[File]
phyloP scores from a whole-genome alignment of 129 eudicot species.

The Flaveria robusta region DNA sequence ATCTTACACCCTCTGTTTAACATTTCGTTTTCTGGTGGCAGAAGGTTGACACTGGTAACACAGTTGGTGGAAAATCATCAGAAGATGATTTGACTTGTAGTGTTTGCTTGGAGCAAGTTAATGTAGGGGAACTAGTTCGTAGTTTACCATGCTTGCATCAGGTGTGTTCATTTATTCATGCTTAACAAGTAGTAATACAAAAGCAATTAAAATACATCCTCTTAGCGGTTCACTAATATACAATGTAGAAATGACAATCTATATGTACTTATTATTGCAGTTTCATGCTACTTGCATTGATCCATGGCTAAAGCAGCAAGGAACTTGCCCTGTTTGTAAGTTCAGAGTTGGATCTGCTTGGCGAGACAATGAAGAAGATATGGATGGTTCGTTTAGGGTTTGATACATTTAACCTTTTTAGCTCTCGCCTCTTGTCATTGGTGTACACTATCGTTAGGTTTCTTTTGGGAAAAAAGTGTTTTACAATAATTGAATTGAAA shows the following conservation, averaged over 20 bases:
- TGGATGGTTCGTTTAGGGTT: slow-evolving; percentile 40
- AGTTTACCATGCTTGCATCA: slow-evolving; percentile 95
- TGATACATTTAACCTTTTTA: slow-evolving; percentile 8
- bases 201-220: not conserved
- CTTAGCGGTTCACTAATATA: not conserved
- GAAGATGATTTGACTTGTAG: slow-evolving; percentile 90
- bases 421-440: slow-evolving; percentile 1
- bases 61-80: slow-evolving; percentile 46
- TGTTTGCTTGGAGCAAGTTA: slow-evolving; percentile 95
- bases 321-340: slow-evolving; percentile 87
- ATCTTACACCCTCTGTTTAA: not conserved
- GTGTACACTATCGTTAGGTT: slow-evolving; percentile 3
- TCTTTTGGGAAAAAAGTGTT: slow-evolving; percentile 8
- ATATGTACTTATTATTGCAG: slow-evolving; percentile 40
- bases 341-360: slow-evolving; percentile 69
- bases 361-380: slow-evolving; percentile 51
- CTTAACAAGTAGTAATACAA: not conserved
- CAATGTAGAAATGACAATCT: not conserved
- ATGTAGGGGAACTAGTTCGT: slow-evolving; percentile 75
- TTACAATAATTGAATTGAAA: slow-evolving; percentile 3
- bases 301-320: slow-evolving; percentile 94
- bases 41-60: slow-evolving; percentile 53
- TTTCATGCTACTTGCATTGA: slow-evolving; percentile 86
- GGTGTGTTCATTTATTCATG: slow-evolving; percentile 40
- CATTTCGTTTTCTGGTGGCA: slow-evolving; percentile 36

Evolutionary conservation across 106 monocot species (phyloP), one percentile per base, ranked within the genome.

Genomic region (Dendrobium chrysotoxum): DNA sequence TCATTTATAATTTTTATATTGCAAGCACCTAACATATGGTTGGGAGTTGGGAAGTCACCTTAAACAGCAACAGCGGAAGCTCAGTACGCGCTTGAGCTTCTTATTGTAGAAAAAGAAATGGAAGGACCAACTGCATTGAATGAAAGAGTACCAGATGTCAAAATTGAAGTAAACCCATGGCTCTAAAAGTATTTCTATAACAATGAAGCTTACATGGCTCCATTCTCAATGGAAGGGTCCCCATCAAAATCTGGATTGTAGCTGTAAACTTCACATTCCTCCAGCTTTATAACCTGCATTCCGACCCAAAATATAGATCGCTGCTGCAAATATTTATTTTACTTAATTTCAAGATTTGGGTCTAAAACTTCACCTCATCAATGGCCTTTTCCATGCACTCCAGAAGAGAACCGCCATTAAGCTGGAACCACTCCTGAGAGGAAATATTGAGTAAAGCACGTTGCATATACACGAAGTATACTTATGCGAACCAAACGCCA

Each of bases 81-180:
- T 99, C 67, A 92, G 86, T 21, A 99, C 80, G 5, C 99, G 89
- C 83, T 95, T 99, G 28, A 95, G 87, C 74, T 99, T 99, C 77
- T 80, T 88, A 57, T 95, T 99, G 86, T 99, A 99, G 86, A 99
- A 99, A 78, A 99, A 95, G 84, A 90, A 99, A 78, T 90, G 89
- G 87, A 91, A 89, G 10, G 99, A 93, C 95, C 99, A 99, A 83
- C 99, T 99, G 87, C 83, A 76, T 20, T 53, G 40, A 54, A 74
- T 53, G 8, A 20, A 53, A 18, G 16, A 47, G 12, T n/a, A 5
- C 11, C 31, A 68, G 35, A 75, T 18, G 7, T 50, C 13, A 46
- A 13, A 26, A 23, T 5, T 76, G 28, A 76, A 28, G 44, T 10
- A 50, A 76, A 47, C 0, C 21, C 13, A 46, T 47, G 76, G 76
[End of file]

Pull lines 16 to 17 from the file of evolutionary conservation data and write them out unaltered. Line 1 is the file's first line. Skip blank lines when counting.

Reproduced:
- ATATGTACTTATTATTGCAG: slow-evolving; percentile 40
- bases 341-360: slow-evolving; percentile 69